Hi, I don't understand this step very well because I have never played around with a switch.<br>How did u attach the switch? Just cut half way between the red wire (which is connected to the fan and the battery) and just insert the switch in the middle?<br><br>Also, what kind of switch is the one in the picture? What kinds of switches are the smallest?<br><br>Thanks for the great guide!
well either cut the wire or add more wire to it. The switch should either be attached to wires by a screw or soldering. Which of course you probably know it opens the circuit.
hello ,<br> im lost . im doing a thing for a solar project and needed 2 fans one to bring air in and the other for pushing the air out . i picked up a fan it has a double fans, it comes with black , red, blue and brown.<br>my questions is how to i find out what is the (-) and (+) . clearly there is 2 (-) and 2 (+) but can i hook it all to one battery or should i get two batterys one for each fan?also if its a 12 v dc what size battery should i use to get more then just a couple of hours ?<br><br>thanks!
hi, does your fan have a sticker on it? it should. all my computer fans. look closely on the sticker, it should tell you the polarity. like,<br><br>+:Red, -:Black<br><br>or something like that(im looking at a computer fan for a windows XP here :P
what if you use a potentiometer to regulate thespeed it has a resistor or something would that keep it from blowing up?
if you use an good battery it will run few hours :d
what is the blue one for?? temp??
RPM sensor
What are the extra wires (I.E. the blue wire) mentioned for?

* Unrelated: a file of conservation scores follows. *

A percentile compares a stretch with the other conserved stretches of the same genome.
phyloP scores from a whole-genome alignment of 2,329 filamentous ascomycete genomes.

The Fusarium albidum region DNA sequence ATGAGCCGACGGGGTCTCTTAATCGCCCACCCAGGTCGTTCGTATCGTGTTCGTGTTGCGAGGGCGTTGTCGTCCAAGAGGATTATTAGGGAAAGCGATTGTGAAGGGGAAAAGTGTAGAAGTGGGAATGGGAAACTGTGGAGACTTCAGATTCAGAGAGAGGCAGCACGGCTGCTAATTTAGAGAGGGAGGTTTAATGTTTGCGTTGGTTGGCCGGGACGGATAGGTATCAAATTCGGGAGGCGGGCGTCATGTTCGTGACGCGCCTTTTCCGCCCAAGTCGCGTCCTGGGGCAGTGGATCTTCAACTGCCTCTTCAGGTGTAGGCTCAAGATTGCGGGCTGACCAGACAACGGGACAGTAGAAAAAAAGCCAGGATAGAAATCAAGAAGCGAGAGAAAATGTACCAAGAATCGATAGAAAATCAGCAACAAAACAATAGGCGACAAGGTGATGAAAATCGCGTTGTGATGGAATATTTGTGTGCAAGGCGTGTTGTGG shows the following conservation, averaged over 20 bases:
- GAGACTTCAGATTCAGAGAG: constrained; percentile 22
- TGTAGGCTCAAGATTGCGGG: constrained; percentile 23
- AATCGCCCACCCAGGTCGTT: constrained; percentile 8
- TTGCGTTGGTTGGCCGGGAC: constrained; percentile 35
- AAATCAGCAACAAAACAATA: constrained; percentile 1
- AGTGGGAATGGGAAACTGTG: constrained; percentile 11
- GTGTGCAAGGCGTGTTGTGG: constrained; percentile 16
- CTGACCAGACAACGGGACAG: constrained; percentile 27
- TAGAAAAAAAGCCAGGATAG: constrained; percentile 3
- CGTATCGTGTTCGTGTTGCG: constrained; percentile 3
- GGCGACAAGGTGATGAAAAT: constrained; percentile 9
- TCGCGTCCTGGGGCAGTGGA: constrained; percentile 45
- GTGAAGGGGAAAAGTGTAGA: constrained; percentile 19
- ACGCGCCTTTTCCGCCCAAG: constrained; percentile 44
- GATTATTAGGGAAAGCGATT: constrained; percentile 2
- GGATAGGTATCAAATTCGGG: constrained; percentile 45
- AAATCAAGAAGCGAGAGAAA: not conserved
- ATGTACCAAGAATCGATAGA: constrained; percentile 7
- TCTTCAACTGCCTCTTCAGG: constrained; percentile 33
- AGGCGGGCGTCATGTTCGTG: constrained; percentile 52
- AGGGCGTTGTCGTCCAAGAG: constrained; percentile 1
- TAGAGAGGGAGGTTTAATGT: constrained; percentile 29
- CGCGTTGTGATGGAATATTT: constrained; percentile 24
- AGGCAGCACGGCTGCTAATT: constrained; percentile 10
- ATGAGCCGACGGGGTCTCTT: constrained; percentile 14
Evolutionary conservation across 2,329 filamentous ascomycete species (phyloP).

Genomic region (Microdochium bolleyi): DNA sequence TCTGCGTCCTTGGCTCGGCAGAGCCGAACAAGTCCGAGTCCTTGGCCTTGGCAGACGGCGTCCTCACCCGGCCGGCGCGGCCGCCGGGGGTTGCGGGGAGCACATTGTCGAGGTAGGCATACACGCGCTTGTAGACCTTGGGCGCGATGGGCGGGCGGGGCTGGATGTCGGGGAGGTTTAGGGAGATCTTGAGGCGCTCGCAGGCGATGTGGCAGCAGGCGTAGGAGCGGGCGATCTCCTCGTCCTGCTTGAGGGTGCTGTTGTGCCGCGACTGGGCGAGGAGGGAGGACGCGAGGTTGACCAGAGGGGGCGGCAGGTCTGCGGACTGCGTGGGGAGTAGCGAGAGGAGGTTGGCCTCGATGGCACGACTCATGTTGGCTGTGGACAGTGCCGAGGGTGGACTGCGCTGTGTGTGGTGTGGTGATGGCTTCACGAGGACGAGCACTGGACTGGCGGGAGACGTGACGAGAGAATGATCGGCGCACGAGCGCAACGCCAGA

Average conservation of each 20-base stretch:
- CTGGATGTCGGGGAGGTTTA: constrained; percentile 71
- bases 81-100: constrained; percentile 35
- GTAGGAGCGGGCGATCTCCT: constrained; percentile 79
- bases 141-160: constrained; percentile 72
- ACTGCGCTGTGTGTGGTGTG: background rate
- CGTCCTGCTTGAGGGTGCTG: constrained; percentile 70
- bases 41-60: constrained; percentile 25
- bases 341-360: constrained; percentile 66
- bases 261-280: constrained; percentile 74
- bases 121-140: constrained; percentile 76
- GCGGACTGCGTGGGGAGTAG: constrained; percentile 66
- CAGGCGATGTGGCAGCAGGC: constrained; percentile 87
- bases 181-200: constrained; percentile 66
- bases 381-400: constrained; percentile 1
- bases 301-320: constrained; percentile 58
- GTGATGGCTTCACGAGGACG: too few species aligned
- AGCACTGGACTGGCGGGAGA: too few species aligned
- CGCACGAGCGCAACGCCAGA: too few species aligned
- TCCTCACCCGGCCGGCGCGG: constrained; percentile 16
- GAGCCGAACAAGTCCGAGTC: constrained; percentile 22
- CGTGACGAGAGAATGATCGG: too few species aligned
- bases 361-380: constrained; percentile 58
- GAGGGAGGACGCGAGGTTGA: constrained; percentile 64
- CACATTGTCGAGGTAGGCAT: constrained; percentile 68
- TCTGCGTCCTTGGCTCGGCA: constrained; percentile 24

Two cables = just power<br>Three cables = Power + speed sensing<br>Four Cables = Power +speed sensing + PWM control
Can you please help? My fan is 12v and it does not go at full speed and I NEED it to go full speed.
use a 23A or similar 12v battery. and a 23A battery is smaller than an AA, so it will take up less space.
add another battery 9v+1.5v(AA batery)+1.5v=12v<br/>
no two aa batteries
How long can the fan run on a 9v? Could you use a bigger battery for longer use... say a week non-stop?
it only runs foir around 15 mins i have the same fan normally if im red hot ill run about 48v through it
grow box?
the sealed lead-acid batteries from battery backup systems are good for this.
Hey, great idea! Everything's simple and easy. thank you. congrats!
Were you at all able to determine the RPMs of the fan, cus I was looking at adding some 9v powered fan to a cooling mat I was working on and wanted to know if a 9v would be enough for 2 or just one (as on paper the math comes out to 2 fans at 2500rpm)